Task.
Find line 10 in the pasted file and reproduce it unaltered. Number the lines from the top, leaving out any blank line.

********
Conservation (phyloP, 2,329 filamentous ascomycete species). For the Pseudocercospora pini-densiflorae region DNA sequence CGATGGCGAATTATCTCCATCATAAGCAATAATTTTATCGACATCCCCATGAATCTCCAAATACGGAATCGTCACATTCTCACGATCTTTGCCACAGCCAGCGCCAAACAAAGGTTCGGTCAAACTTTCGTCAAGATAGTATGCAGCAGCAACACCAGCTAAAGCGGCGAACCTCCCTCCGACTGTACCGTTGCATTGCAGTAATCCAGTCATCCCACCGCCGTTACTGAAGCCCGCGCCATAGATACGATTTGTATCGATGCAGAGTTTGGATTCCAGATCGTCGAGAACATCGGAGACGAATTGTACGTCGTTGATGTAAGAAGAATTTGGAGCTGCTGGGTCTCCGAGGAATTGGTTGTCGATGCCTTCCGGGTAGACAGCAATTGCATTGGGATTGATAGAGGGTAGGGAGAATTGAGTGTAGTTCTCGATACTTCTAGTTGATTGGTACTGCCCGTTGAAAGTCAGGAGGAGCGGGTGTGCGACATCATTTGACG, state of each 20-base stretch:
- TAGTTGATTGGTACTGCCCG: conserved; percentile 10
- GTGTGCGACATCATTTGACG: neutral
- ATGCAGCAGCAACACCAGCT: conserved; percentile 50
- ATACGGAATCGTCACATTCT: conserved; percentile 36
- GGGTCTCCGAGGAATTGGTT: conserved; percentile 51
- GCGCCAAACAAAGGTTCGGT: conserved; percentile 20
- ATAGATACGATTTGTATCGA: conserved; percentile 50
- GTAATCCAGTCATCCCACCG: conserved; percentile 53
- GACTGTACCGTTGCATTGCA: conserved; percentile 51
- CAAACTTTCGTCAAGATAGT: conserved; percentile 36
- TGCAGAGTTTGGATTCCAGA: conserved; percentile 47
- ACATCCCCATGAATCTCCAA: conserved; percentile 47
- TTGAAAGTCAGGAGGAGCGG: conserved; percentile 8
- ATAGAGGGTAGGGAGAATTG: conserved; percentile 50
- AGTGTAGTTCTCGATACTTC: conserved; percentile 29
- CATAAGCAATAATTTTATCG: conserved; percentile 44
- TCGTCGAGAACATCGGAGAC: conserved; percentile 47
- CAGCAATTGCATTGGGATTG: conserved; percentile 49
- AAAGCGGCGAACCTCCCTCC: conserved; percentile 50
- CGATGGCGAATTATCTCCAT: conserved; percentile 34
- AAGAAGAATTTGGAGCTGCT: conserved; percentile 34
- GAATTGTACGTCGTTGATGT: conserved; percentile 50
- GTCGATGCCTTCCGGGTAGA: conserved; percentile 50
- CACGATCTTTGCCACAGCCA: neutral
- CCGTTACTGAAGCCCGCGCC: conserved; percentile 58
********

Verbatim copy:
- GACTGTACCGTTGCATTGCA: conserved; percentile 51